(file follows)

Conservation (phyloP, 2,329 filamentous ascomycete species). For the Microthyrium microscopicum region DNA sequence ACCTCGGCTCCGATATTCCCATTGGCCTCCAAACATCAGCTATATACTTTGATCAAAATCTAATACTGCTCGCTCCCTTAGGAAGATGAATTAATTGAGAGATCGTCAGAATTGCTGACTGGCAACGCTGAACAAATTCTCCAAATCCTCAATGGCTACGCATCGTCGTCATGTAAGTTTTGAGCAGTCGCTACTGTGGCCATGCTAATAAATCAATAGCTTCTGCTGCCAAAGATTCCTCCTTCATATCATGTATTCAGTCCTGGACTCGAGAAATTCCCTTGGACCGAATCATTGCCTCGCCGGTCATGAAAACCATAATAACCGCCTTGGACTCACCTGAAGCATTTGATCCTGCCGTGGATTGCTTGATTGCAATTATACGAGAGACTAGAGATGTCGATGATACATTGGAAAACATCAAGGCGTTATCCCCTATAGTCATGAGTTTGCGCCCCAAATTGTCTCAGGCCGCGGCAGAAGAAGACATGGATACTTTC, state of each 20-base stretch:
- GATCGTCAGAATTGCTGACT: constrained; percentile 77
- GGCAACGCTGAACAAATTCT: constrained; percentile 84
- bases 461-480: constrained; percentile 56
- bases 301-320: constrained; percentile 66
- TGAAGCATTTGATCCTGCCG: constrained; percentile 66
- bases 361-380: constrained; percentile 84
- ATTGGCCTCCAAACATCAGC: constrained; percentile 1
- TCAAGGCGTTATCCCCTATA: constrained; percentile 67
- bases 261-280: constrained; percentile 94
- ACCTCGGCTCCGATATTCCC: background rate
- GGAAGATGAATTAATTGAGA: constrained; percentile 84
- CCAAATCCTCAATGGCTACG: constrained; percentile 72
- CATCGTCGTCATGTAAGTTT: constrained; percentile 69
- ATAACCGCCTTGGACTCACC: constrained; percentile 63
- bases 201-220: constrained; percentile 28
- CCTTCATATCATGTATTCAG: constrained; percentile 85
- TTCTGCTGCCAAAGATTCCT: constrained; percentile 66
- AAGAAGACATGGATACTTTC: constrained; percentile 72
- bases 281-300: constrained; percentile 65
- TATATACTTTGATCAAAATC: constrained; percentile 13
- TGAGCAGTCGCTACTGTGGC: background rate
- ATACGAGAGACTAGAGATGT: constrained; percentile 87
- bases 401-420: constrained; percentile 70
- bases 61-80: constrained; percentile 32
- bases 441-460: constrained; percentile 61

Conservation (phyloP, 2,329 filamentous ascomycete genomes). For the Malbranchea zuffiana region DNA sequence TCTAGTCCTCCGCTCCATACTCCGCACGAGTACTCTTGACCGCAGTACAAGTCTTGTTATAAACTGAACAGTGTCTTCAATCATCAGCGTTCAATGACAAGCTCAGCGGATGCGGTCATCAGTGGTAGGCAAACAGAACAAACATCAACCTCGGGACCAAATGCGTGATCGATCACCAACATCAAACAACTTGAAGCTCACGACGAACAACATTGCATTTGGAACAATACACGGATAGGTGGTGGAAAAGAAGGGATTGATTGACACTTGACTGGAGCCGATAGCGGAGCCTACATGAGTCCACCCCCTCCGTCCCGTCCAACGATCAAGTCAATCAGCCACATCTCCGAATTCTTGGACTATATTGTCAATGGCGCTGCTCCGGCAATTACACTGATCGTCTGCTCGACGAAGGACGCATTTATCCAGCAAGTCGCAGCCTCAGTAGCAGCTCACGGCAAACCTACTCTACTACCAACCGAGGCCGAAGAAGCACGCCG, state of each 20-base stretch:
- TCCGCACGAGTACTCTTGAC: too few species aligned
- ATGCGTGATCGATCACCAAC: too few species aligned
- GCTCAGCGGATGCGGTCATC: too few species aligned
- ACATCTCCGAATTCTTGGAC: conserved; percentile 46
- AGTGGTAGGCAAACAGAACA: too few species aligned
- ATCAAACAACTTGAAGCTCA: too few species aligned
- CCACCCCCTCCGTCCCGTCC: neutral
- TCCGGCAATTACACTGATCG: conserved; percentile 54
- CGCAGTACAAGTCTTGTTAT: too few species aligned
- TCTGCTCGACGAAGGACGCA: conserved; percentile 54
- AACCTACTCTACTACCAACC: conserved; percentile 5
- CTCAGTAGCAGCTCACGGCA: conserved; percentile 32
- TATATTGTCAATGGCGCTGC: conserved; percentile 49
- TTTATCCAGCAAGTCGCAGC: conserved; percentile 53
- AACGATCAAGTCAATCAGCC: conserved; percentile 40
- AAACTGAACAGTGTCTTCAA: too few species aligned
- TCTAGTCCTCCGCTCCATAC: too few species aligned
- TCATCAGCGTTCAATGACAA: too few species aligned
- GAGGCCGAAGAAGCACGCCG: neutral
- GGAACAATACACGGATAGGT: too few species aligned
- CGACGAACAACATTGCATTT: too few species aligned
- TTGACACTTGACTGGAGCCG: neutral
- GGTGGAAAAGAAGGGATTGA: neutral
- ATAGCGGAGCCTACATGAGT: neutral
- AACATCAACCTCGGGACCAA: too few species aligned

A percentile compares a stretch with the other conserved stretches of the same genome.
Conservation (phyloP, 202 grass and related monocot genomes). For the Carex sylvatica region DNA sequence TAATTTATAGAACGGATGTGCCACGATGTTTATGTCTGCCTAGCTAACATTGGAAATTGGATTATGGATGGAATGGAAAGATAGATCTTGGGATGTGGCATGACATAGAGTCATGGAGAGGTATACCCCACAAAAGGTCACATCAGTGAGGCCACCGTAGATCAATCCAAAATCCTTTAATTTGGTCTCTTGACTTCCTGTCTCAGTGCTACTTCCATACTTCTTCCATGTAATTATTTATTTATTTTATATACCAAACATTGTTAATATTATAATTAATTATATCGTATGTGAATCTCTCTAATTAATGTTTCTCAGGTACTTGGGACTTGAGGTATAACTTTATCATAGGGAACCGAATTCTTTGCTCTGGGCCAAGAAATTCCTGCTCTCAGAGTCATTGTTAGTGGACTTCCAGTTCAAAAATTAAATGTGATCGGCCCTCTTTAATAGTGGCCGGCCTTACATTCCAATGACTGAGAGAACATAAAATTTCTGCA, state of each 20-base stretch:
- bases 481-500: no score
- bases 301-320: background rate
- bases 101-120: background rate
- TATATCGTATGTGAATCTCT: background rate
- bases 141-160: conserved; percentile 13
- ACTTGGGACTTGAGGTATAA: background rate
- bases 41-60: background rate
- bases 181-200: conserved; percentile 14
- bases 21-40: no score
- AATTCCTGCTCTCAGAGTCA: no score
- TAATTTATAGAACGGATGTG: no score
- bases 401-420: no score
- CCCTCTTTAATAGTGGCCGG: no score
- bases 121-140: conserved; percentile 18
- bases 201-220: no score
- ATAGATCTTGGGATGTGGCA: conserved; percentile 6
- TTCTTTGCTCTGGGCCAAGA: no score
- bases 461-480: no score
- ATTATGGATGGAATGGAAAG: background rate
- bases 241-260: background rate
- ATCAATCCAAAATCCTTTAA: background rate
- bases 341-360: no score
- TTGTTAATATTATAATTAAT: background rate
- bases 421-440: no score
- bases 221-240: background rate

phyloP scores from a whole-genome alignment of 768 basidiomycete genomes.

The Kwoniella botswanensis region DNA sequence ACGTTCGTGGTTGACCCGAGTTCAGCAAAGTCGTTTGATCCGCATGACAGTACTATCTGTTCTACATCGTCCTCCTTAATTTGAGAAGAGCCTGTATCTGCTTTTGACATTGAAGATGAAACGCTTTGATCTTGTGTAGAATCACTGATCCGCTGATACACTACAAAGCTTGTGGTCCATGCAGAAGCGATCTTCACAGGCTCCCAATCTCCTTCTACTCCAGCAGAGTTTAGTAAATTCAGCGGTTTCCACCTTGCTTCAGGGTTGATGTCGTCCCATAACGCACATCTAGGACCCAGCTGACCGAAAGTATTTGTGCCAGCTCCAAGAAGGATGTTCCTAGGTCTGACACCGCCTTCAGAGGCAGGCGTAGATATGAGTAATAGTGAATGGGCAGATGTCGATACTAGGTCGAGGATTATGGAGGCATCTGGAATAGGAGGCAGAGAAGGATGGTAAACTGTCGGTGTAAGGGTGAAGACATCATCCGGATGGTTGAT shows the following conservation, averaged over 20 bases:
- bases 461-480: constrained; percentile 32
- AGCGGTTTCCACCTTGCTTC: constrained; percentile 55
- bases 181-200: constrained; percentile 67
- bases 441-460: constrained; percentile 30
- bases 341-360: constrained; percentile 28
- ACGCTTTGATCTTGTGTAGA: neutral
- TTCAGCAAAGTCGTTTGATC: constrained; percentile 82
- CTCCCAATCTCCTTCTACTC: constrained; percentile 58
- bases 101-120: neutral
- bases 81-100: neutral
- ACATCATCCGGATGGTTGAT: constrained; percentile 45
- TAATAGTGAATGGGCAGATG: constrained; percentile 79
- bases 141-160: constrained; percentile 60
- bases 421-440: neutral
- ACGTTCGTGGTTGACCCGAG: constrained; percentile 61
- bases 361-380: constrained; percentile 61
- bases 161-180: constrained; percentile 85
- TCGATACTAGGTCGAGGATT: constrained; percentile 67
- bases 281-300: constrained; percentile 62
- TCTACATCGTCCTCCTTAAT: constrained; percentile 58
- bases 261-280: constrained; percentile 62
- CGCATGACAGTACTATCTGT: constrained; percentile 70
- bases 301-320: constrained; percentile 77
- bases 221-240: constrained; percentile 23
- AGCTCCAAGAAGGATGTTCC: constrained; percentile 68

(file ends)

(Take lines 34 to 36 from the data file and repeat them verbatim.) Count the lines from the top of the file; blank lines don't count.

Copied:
- CCACCCCCTCCGTCCCGTCC: neutral
- TCCGGCAATTACACTGATCG: conserved; percentile 54
- CGCAGTACAAGTCTTGTTAT: too few species aligned